For me, one of the most interesting results in the study was the effect of presoaking on energy consumption. Presoaking rice speeds cooking by equilibrating the moisture content before the heat is turned on. A presoak also helps cooking by causing fissures to form in the grains, thus allowing water to be absorbed more quickly.

But how long should you soak the rice? The authors of the paper found an answer through careful measurement of the moisture levels of rice samples after different soaking durations. "Dry" rice had 12.5 percent moisture. After adding it to cool water, the moisture level rose rapidly, reaching 26 percent in one-half hour, and then leveling off at about 27 percent for the next four and one-half hours. Thirty minutes, they concluded, was good enough.

The plot below shows how presoaking reduced the energy consumption for each cooking mode (longer bars show more influence of presoaking). Presoaking reduced energy use by between 5 and 18 percent for the all methods except the pressure cooker over the gas flame (no explanation was given for the PC-G result).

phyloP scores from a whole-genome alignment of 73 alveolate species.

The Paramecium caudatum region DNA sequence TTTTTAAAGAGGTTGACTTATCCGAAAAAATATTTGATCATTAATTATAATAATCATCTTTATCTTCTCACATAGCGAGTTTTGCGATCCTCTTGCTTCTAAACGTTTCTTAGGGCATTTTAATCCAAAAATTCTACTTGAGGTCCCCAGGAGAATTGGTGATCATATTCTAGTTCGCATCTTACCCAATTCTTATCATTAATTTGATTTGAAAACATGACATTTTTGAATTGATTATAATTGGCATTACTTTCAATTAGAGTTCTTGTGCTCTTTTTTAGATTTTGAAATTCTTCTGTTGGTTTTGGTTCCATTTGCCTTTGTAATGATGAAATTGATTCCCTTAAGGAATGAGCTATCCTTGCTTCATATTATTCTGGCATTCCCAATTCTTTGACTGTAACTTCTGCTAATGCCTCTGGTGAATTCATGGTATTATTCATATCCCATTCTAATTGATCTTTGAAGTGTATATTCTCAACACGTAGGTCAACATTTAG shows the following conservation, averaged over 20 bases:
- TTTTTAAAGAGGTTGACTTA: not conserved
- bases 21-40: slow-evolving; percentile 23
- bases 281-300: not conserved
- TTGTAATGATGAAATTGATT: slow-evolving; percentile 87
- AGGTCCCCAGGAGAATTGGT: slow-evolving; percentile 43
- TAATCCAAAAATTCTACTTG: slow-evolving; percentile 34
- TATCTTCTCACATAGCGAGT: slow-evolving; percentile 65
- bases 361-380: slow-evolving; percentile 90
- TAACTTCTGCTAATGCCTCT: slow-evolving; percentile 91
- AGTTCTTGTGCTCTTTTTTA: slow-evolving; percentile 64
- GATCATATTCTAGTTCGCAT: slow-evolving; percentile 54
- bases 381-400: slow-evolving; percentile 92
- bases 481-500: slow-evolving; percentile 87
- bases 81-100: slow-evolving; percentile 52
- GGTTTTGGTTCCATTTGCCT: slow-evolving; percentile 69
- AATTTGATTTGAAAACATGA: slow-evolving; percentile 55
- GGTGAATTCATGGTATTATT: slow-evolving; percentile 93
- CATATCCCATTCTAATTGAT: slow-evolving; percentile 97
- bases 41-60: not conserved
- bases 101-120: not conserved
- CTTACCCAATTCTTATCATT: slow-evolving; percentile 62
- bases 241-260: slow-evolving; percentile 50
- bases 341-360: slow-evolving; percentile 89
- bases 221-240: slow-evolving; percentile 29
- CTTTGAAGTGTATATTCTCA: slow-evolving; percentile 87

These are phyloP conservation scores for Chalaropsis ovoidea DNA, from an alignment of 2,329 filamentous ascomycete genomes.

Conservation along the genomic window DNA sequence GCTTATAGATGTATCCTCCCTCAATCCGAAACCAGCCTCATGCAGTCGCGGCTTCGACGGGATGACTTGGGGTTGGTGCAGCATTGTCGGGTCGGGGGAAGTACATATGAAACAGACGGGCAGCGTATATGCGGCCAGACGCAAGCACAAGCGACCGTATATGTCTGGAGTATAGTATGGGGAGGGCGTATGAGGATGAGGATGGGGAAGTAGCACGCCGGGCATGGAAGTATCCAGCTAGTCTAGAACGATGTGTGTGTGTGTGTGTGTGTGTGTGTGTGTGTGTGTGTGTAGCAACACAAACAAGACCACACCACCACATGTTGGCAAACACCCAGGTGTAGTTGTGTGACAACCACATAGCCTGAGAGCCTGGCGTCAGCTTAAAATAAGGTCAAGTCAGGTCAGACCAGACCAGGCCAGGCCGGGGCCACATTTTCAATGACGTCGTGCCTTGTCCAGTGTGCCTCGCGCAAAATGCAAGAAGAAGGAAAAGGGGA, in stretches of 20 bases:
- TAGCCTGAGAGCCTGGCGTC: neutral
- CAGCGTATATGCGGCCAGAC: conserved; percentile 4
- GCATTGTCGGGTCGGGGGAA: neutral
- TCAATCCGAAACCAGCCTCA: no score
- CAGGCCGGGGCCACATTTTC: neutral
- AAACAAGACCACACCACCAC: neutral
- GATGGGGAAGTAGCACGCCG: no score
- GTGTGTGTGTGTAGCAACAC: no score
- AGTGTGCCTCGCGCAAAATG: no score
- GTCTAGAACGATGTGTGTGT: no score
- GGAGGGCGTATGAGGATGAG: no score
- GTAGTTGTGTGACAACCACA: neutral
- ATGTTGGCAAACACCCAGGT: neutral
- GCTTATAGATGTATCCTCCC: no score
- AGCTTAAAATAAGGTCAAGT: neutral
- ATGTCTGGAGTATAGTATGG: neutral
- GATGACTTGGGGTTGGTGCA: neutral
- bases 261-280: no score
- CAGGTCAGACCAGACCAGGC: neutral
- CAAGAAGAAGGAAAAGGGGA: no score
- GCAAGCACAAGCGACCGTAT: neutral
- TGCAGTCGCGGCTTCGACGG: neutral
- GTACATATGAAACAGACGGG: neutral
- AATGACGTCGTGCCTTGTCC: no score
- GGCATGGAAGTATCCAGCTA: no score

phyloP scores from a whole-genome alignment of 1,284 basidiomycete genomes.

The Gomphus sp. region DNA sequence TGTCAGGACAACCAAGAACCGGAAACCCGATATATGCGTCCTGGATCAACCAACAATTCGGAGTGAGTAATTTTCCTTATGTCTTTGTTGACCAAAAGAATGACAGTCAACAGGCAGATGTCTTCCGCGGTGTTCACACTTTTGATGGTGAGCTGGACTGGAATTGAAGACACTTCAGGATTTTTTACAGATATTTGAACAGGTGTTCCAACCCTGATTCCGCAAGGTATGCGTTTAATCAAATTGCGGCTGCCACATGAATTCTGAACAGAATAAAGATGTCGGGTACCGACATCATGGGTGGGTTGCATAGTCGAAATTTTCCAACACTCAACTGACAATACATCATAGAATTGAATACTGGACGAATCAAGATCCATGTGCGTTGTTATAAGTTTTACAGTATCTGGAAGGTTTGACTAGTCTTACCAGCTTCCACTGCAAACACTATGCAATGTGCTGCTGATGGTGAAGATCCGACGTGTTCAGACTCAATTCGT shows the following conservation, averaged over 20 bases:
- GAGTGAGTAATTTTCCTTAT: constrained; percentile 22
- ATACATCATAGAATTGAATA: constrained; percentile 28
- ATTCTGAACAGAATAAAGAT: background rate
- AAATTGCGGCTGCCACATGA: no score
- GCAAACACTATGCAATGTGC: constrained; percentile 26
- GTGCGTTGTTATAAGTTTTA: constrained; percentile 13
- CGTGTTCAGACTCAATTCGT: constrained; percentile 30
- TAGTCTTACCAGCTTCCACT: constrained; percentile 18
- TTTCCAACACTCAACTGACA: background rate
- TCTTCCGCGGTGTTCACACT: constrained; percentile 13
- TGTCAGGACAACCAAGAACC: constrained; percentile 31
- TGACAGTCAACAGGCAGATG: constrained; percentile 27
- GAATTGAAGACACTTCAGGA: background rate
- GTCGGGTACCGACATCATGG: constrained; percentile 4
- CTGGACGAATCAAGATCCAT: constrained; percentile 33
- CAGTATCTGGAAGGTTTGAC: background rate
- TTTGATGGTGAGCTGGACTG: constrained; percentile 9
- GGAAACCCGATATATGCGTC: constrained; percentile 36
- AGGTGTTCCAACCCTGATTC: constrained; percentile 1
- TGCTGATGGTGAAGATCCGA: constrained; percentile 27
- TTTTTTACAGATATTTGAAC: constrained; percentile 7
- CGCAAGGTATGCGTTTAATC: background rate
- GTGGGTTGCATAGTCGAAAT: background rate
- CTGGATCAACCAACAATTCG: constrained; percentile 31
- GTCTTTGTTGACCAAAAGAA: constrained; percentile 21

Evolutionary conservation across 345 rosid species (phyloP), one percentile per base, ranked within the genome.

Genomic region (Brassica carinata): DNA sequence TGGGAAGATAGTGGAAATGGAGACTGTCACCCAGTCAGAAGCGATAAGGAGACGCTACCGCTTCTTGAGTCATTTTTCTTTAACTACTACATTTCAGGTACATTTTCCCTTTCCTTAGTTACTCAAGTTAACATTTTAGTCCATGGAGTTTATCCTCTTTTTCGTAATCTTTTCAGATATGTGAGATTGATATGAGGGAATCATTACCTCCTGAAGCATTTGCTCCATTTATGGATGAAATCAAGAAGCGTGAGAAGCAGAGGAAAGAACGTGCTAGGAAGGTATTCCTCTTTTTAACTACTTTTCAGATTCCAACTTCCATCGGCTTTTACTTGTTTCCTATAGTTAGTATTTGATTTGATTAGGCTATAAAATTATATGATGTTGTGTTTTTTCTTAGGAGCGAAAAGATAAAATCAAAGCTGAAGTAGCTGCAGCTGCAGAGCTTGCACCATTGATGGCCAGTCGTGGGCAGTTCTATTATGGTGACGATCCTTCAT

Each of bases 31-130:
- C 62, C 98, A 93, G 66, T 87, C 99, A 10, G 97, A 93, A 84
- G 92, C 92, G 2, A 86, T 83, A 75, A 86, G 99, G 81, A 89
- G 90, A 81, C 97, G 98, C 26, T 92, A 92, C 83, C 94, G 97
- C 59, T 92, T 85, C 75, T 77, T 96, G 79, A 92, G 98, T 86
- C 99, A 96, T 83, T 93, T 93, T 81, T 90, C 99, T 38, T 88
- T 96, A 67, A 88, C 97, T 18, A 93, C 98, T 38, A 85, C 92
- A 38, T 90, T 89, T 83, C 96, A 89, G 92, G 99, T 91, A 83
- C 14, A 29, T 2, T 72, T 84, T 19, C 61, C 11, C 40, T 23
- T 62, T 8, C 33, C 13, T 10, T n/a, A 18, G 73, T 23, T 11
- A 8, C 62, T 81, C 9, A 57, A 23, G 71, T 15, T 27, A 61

Energy savings by rice soaking

 

In the interest of brevity, I left out the researchers’ results for the controlled cooking experiments–the experiments where they adjusted the heat input throughout the cooking process (something that would be relatively easy in an electric rice cooker). They are quite interesting, however, so I’ll try to write about them and some larger issues in the future.